My path to the NFL began when I started getting noticed by the professional scouts when we turned a 0 – 10 University of Richmond Spiders football team into a winning and playoff bound team my Junior year in college. My senior year the Detroit Lions, Dallas Cowboys, and the Denver Broncos all sent scouts to time me to see if I had the “right stuff” for the NFL.

Measuring impact must begin with alignment.
The learning industry’s well-known four-level model of evaluation, introduced by Donald Kirkpatrick, celebrates its 60th anniversary this year, so it’s time to reflect on just how far the industry has come during that time. Industry reports, including 2016’s “The State of Learning Measurement” from Bersin by Deloitte and “Measure Up or Shut Down: The Importance of Measuring Business Impact and ROI” by Training Industry, show that learning leaders believe they are quite adept at measuring enrollments, completions, learner satisfaction and test scores. Yet, after all this time, learning organizations still struggle with determining job and business impact. Why, after 60 years of effort, are learning and development professionals still stuck? Why are people still struggling with measuring impact?

A recent survey by LEO Learning and Watershed, “The Pressure Continues to Rise: Measuring the Business Impact of Learning in 2019,” found that 96 percent of learning leaders want to measure impact, and 67 percent are feeling pressure to do so. The study asked leaders why they are not measuring the effects of learning, and results revealed that leaders struggle with competing priorities, not knowing how to start and not having access to data.

These reasons share a common root cause: a lack of confidence in the ability to measure impact. The traditional measurement framework does a good job of providing a structure, but it is time to expand the framework to enable L&D professionals to build confidence in their ability to measure impact. It is time to add a foundational element to the model: alignment.

Measure Impact
Measuring impact must begin with alignment.
The learning industry’s well-known four-level model of evaluation, introduced by Donald Kirkpatrick, celebrates its 60th anniversary this year, so it’s time to reflect on just how far the industry has come during that time. Industry reports, including 2016’s “The State of Learning Measurement” from Bersin by Deloitte and “Measure Up or Shut Down: The Importance of Measuring Business Impact and ROI” by Training Industry, show that learning leaders believe they are quite adept at measuring enrollments, completions, learner satisfaction and test scores. Yet, after all this time, learning organizations still struggle with determining job and business impact. Why, after 60 years of effort, are learning and development professionals still stuck? Why are people still struggling with measuring impact?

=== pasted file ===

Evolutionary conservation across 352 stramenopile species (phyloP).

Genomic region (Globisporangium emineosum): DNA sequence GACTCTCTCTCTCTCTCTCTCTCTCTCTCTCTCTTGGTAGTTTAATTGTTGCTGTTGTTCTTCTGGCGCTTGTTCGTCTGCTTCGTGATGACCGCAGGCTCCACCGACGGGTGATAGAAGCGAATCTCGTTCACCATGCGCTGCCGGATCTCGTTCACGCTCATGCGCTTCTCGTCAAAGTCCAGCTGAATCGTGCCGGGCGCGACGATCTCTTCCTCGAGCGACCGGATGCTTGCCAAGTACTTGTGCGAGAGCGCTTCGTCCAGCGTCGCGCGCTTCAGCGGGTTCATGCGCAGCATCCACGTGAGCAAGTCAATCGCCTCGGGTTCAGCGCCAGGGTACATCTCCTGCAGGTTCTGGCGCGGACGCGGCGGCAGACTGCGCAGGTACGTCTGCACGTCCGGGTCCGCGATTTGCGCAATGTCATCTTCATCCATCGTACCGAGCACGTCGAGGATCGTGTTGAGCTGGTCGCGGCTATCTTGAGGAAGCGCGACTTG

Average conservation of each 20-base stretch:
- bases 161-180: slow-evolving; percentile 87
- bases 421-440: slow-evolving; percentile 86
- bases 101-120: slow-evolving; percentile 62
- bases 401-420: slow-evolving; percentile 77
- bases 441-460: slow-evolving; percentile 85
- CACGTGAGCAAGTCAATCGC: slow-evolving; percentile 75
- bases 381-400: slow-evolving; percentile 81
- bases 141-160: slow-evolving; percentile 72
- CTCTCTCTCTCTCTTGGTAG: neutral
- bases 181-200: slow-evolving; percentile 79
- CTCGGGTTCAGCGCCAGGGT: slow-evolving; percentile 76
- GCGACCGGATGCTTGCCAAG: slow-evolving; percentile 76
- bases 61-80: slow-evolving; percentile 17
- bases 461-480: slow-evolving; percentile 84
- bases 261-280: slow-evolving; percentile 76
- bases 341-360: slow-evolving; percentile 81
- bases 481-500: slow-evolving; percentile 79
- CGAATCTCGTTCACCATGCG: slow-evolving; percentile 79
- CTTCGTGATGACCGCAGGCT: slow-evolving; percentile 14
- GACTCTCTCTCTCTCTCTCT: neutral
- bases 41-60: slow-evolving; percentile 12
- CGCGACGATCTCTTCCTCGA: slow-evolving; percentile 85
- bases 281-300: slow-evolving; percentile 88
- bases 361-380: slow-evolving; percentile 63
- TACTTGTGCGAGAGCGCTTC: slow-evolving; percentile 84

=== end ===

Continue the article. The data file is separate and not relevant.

A recent survey by LEO Learning and Watershed, “The Pressure Continues to Rise: Measuring the Business Impact of Learning in 2019,” found that 96 percent of learning leaders want to measure impact, and 67 percent are feeling pressure to do so. The study asked leaders why they are not measuring the effects of learning, and results revealed that leaders struggle with competing priorities, not knowing how to start and not having access to data.

These reasons share a common root cause: a lack of confidence in the ability to measure impact. The traditional measurement framework does a good job of providing a structure, but it is time to expand the framework to enable L&D professionals to build confidence in their ability to measure impact. It is time to add a foundational element to the model: alignment.

Measure Impact
Measuring impact must begin with alignment.
The learning industry’s well-known four-level model of evaluation, introduced by Donald Kirkpatrick, celebrates its 60th anniversary this year, so it’s time to reflect on just how far the industry has come during that time. Industry reports, including 2016’s “The State of Learning Measurement” from Bersin by Deloitte and “Measure Up or Shut Down: The Importance of Measuring Business Impact and ROI” by Training Industry, show that learning leaders believe they are quite adept at measuring enrollments, completions, learner satisfaction and test scores. Yet, after all this time, learning organizations still struggle with determining job and business impact. Why, after 60 years of effort, are learning and development professionals still stuck? Why are people still struggling with measuring impact?

A recent survey by LEO Learning and Watershed, “The Pressure Continues to Rise: Measuring the Business Impact of Learning in 2019,” found that 96 percent of learning leaders want to measure impact, and 67 percent are feeling pressure to do so. The study asked leaders why they are not measuring the effects of learning, and results revealed that leaders struggle with competing priorities, not knowing how to start and not having access to data.